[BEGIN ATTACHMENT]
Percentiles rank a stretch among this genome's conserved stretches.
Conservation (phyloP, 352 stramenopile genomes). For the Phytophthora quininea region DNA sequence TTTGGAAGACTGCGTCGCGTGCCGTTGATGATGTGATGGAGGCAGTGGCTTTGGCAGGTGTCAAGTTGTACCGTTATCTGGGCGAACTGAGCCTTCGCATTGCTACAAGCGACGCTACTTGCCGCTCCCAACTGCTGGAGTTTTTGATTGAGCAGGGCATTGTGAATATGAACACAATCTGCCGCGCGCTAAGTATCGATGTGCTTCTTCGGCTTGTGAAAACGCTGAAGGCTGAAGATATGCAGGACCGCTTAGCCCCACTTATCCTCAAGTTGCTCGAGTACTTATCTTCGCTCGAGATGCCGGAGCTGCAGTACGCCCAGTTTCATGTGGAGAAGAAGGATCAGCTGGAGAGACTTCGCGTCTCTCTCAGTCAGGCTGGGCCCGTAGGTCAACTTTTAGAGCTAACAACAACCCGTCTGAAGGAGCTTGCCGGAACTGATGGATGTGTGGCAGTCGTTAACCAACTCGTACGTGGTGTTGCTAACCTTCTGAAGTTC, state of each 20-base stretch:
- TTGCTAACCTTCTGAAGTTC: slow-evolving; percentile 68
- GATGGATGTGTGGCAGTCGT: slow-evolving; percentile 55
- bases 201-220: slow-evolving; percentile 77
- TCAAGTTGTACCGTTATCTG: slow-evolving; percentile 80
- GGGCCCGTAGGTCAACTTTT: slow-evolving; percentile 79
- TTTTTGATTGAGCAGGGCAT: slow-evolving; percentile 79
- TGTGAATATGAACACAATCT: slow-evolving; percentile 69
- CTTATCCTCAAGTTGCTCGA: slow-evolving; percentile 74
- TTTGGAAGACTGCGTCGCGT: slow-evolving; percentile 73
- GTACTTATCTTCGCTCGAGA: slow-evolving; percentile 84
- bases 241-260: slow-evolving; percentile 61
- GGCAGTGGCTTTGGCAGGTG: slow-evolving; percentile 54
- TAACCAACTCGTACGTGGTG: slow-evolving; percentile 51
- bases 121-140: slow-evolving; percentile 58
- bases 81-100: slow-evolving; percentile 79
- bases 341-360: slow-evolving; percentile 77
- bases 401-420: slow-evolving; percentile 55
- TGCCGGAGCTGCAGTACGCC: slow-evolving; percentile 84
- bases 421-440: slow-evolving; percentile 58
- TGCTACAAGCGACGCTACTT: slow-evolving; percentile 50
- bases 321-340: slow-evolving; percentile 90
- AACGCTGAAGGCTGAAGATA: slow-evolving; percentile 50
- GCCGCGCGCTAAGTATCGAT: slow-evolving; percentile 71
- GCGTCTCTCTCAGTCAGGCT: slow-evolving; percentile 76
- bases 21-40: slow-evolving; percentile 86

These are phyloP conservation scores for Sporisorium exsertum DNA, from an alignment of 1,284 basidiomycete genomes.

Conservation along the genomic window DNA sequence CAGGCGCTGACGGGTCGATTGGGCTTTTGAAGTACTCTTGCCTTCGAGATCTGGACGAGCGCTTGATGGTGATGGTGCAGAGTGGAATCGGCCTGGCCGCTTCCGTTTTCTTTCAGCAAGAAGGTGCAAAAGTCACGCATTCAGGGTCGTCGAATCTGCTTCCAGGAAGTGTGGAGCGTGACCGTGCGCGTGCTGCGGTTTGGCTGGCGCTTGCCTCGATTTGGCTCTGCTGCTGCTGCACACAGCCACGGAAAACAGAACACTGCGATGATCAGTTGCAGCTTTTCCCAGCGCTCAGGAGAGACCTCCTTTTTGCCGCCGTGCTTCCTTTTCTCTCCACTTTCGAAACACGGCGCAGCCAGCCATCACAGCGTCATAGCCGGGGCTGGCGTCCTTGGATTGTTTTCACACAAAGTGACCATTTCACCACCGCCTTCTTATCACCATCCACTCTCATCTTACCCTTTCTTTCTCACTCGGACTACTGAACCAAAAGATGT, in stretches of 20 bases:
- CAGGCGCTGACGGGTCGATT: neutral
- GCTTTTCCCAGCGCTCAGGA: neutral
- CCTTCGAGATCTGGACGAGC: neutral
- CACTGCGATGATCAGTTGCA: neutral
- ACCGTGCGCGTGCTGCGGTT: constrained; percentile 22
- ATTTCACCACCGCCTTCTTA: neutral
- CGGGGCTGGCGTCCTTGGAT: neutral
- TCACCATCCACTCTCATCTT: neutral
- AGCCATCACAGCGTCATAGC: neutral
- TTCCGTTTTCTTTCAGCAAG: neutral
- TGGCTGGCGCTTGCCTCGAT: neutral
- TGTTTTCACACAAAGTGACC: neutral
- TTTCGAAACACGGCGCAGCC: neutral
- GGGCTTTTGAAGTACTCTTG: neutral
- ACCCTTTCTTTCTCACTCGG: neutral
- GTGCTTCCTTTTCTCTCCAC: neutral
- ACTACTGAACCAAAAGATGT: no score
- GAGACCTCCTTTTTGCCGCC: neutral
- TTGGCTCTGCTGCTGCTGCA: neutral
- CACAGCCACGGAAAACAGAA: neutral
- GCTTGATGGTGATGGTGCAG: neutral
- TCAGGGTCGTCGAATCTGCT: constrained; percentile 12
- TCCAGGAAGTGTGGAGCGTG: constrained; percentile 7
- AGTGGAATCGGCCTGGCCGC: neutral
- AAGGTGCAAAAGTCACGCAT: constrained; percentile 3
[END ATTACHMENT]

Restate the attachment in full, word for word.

Percentiles rank a stretch among this genome's conserved stretches.
Conservation (phyloP, 352 stramenopile genomes). For the Phytophthora quininea region DNA sequence TTTGGAAGACTGCGTCGCGTGCCGTTGATGATGTGATGGAGGCAGTGGCTTTGGCAGGTGTCAAGTTGTACCGTTATCTGGGCGAACTGAGCCTTCGCATTGCTACAAGCGACGCTACTTGCCGCTCCCAACTGCTGGAGTTTTTGATTGAGCAGGGCATTGTGAATATGAACACAATCTGCCGCGCGCTAAGTATCGATGTGCTTCTTCGGCTTGTGAAAACGCTGAAGGCTGAAGATATGCAGGACCGCTTAGCCCCACTTATCCTCAAGTTGCTCGAGTACTTATCTTCGCTCGAGATGCCGGAGCTGCAGTACGCCCAGTTTCATGTGGAGAAGAAGGATCAGCTGGAGAGACTTCGCGTCTCTCTCAGTCAGGCTGGGCCCGTAGGTCAACTTTTAGAGCTAACAACAACCCGTCTGAAGGAGCTTGCCGGAACTGATGGATGTGTGGCAGTCGTTAACCAACTCGTACGTGGTGTTGCTAACCTTCTGAAGTTC, state of each 20-base stretch:
- TTGCTAACCTTCTGAAGTTC: slow-evolving; percentile 68
- GATGGATGTGTGGCAGTCGT: slow-evolving; percentile 55
- bases 201-220: slow-evolving; percentile 77
- TCAAGTTGTACCGTTATCTG: slow-evolving; percentile 80
- GGGCCCGTAGGTCAACTTTT: slow-evolving; percentile 79
- TTTTTGATTGAGCAGGGCAT: slow-evolving; percentile 79
- TGTGAATATGAACACAATCT: slow-evolving; percentile 69
- CTTATCCTCAAGTTGCTCGA: slow-evolving; percentile 74
- TTTGGAAGACTGCGTCGCGT: slow-evolving; percentile 73
- GTACTTATCTTCGCTCGAGA: slow-evolving; percentile 84
- bases 241-260: slow-evolving; percentile 61
- GGCAGTGGCTTTGGCAGGTG: slow-evolving; percentile 54
- TAACCAACTCGTACGTGGTG: slow-evolving; percentile 51
- bases 121-140: slow-evolving; percentile 58
- bases 81-100: slow-evolving; percentile 79
- bases 341-360: slow-evolving; percentile 77
- bases 401-420: slow-evolving; percentile 55
- TGCCGGAGCTGCAGTACGCC: slow-evolving; percentile 84
- bases 421-440: slow-evolving; percentile 58
- TGCTACAAGCGACGCTACTT: slow-evolving; percentile 50
- bases 321-340: slow-evolving; percentile 90
- AACGCTGAAGGCTGAAGATA: slow-evolving; percentile 50
- GCCGCGCGCTAAGTATCGAT: slow-evolving; percentile 71
- GCGTCTCTCTCAGTCAGGCT: slow-evolving; percentile 76
- bases 21-40: slow-evolving; percentile 86

These are phyloP conservation scores for Sporisorium exsertum DNA, from an alignment of 1,284 basidiomycete genomes.

Conservation along the genomic window DNA sequence CAGGCGCTGACGGGTCGATTGGGCTTTTGAAGTACTCTTGCCTTCGAGATCTGGACGAGCGCTTGATGGTGATGGTGCAGAGTGGAATCGGCCTGGCCGCTTCCGTTTTCTTTCAGCAAGAAGGTGCAAAAGTCACGCATTCAGGGTCGTCGAATCTGCTTCCAGGAAGTGTGGAGCGTGACCGTGCGCGTGCTGCGGTTTGGCTGGCGCTTGCCTCGATTTGGCTCTGCTGCTGCTGCACACAGCCACGGAAAACAGAACACTGCGATGATCAGTTGCAGCTTTTCCCAGCGCTCAGGAGAGACCTCCTTTTTGCCGCCGTGCTTCCTTTTCTCTCCACTTTCGAAACACGGCGCAGCCAGCCATCACAGCGTCATAGCCGGGGCTGGCGTCCTTGGATTGTTTTCACACAAAGTGACCATTTCACCACCGCCTTCTTATCACCATCCACTCTCATCTTACCCTTTCTTTCTCACTCGGACTACTGAACCAAAAGATGT, in stretches of 20 bases:
- CAGGCGCTGACGGGTCGATT: neutral
- GCTTTTCCCAGCGCTCAGGA: neutral
- CCTTCGAGATCTGGACGAGC: neutral
- CACTGCGATGATCAGTTGCA: neutral
- ACCGTGCGCGTGCTGCGGTT: constrained; percentile 22
- ATTTCACCACCGCCTTCTTA: neutral
- CGGGGCTGGCGTCCTTGGAT: neutral
- TCACCATCCACTCTCATCTT: neutral
- AGCCATCACAGCGTCATAGC: neutral
- TTCCGTTTTCTTTCAGCAAG: neutral
- TGGCTGGCGCTTGCCTCGAT: neutral
- TGTTTTCACACAAAGTGACC: neutral
- TTTCGAAACACGGCGCAGCC: neutral
- GGGCTTTTGAAGTACTCTTG: neutral
- ACCCTTTCTTTCTCACTCGG: neutral
- GTGCTTCCTTTTCTCTCCAC: neutral
- ACTACTGAACCAAAAGATGT: no score
- GAGACCTCCTTTTTGCCGCC: neutral
- TTGGCTCTGCTGCTGCTGCA: neutral
- CACAGCCACGGAAAACAGAA: neutral
- GCTTGATGGTGATGGTGCAG: neutral
- TCAGGGTCGTCGAATCTGCT: constrained; percentile 12
- TCCAGGAAGTGTGGAGCGTG: constrained; percentile 7
- AGTGGAATCGGCCTGGCCGC: neutral
- AAGGTGCAAAAGTCACGCAT: constrained; percentile 3